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Marco T. Paredes, Jr.

Director of

Government Affairs




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Robert Walters




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Dear Colleagues and Friends,

As Director of Government Affairs for Stearns Weaver Miller, I am monitoring bills being considered by the Legislature and will report developments regarding them in our weekly “Rotunda Report.”

Below is a high-level summary of important bills and key issues from session this week, February 12-16. We’ve also included a deeper dive into the amendments to the 2023 Live Local Act, including an analysis of how its proposed grandfathering clause may impact when to file an application or a notice of intent. Developers may need to move quickly to secure their rights under the current law. For more information, please contact me.

Bills Are Dead

With three weeks of Session left there are 711 general bills that have not been heard in any of their committees of reference as of the session mid-point. Bills that have not moved through one committee, or do not have a House or Senate companion, are more than likely dead this Session. Though anything can happen in the last remaining weeks of Session, unless stalled bills are a leadership priority, the odds of passage are slim.



The stormwater ratification bills, SB 7040 and HB 7053, will ratify the Department of Environmental Protection’s (DEP) revisions to the stormwater rules within Chapter 62-330 of the Florida Administrative Code. The Senate version passed favorably out of the Rules Committee on Wednesday and the House version passed favorably out of the Infrastructure Strategies Committee on Thursday. The Senate bill will be going to the floor in the coming days.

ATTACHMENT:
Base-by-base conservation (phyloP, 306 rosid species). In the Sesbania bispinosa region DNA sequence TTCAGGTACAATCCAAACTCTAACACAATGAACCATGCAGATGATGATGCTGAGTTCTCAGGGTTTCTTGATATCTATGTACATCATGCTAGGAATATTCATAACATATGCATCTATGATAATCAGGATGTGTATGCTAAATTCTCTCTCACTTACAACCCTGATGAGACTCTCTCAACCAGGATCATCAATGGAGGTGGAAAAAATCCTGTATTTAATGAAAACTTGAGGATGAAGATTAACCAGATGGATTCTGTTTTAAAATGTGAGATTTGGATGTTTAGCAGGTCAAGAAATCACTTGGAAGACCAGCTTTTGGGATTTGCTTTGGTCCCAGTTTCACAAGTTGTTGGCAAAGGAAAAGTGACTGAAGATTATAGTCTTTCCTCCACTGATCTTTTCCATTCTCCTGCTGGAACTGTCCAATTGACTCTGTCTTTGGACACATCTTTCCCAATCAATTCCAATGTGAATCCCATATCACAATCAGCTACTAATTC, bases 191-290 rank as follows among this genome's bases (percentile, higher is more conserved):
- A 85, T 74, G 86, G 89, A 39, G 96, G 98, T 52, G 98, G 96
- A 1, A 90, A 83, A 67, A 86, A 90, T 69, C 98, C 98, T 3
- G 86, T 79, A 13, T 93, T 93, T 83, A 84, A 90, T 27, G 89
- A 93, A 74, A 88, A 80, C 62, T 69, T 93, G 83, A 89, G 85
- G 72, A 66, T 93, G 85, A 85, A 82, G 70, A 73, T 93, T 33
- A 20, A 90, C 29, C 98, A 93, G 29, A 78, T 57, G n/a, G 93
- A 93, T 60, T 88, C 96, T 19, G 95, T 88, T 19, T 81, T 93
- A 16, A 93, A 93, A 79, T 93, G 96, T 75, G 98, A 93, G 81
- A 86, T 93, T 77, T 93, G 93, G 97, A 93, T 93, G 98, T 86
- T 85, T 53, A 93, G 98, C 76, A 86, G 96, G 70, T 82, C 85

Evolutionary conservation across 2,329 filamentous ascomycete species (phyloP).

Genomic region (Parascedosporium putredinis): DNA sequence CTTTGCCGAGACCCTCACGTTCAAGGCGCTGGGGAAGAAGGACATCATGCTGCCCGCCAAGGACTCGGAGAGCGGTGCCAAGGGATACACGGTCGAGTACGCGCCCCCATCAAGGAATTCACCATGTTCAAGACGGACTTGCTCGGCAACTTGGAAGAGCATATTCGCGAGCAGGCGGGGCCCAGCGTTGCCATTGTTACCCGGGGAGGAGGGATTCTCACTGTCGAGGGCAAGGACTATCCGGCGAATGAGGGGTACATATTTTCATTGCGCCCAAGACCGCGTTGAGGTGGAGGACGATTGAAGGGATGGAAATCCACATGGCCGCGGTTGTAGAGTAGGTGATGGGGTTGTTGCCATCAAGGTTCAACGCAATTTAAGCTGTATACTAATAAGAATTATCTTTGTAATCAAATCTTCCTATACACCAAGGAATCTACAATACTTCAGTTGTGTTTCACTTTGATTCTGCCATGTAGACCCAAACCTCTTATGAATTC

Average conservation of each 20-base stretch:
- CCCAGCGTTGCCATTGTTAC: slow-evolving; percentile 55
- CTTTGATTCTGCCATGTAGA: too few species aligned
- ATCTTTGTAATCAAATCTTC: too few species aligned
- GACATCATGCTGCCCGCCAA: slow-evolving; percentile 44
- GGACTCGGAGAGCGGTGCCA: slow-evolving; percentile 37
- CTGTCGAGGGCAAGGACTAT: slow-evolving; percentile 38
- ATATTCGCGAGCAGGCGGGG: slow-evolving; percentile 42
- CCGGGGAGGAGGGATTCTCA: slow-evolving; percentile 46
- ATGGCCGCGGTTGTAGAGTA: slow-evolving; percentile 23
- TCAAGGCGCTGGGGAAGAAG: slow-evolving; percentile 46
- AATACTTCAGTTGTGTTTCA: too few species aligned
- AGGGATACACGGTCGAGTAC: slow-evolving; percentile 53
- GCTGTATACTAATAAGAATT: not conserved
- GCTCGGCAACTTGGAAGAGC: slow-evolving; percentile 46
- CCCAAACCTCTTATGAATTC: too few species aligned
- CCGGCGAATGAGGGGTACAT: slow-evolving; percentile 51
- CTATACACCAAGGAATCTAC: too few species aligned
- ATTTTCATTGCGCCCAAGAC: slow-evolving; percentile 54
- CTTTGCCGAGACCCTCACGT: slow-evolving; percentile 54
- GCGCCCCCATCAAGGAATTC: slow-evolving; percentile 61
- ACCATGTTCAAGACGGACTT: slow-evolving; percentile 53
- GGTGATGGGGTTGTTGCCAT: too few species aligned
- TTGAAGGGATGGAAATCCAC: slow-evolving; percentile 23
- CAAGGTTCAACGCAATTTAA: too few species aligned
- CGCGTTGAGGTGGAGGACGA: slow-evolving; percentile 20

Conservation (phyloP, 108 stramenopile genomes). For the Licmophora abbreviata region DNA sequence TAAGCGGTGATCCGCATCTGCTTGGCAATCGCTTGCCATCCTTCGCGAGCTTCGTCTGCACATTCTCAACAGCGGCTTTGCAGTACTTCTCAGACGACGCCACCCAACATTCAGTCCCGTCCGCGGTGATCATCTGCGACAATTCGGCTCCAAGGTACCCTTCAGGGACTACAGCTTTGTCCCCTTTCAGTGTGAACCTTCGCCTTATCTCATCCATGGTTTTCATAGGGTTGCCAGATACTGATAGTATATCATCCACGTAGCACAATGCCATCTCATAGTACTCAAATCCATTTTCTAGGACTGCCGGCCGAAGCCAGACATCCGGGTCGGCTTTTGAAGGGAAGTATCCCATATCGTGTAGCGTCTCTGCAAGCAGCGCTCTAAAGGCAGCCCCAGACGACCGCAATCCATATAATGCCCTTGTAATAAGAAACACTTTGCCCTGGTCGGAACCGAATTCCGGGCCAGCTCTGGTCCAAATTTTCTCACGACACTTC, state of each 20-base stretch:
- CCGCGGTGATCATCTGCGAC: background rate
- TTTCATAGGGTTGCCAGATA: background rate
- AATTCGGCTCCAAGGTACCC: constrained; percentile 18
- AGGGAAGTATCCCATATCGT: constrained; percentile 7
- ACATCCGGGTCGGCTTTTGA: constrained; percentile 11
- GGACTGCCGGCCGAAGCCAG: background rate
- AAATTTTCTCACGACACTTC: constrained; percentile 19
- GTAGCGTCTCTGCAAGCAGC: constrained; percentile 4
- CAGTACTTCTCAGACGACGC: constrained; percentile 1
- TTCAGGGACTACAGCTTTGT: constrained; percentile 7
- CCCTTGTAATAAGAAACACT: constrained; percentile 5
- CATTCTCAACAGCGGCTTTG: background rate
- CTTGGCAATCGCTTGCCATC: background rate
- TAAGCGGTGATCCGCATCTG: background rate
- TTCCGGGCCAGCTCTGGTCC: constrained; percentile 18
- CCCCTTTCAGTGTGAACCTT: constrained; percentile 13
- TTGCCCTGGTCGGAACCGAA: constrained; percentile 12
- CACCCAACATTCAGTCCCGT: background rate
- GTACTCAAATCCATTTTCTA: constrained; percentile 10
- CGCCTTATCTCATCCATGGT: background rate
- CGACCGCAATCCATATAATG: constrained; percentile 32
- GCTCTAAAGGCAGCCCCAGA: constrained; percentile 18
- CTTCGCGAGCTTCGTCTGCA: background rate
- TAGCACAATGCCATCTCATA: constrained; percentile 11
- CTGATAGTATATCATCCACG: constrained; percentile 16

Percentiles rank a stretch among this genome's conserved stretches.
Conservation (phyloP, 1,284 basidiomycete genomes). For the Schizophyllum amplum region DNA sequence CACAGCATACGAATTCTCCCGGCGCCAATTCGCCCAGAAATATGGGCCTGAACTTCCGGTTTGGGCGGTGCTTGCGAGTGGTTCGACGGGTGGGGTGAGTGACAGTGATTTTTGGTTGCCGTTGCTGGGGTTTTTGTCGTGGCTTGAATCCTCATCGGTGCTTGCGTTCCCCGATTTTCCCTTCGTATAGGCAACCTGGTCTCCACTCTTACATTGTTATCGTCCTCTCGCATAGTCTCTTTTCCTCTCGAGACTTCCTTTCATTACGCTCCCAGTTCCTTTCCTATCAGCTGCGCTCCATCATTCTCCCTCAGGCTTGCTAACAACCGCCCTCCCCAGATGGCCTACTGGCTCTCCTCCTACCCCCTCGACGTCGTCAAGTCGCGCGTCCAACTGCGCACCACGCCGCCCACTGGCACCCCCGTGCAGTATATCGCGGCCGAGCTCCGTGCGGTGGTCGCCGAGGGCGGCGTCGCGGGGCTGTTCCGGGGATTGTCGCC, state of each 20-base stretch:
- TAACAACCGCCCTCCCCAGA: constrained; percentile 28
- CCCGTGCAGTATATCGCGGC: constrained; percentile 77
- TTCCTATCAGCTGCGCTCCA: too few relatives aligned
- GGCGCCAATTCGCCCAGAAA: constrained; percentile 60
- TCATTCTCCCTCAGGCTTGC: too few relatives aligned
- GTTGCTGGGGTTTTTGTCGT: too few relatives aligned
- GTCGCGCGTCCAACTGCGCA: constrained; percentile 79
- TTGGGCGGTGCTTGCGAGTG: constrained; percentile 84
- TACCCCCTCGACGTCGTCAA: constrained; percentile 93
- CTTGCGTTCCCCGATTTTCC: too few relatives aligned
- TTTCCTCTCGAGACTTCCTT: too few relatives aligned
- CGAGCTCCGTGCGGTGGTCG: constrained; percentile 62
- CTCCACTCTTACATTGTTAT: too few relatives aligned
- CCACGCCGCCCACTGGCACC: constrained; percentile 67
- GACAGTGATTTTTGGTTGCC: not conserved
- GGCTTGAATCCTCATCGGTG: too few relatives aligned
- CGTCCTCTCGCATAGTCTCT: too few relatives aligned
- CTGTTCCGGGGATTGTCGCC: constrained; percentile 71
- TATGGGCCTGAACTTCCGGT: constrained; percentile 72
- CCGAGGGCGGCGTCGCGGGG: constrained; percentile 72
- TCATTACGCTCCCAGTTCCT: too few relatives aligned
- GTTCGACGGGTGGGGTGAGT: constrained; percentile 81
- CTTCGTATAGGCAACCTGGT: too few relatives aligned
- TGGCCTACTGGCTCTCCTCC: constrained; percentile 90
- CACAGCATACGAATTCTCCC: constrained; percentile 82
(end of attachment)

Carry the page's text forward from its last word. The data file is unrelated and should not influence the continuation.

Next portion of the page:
Tax Package

This week the House introduced its version of the Tax Package as HB 7073. The bill covers a large range of issues including revising technical changes to Florida’s Tax Code, reducing the business rent tax from 2% to 1.25% for a year, and creating new tax exemptions and credits. The Senate Tax Package has not been introduced, but should be in the coming days.

Brian McDonough




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Jacob Cremer




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Nicole Neugebauer MacInnes




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Legislation Spotlight:

The Effect of the Live Local Enhancement Bill’s Grandfathering Clause


Stearns Weaver Miller has been closely monitoring the implementation of the Live Local Act from the 2023 Florida Legislative Session (Senate Bill 102) and proposed legislation amending the Live Local Act. Developers whose projects may be adversely affected by the proposed legislation may need to act quickly to preserve their rights under the proposed grandfathering clause.


On January 4, 2024, Representative Vicki Lopez and Senator Alexis Calatayud filed House Bill 1239 and Senate Bill 328, respectively. As we previously reported, the bill amended several key components of the Live Local Act, including changes to both the land use and “Missing Middle” ad valorem property tax portions of the Live Local Act, as well as funding for the Florida Hometown Hero program (together, the “Old Amendment”).


On February 7, 2024, after enacting several amendments to the initially filed bill, the Senate unanimously passed its version and sent it to the House (the “New Amendment”). The House version still has one Committee stop left, and is expected to pass out of both chambers soon. The New Amendment withdraws or modifies several of the proposed changes present in the Old Amendment, though a few problematic changes remain that we are closely monitoring such as modifications to the height preemption and a carveout from using Live Local for some projects in the vicinity of an airport.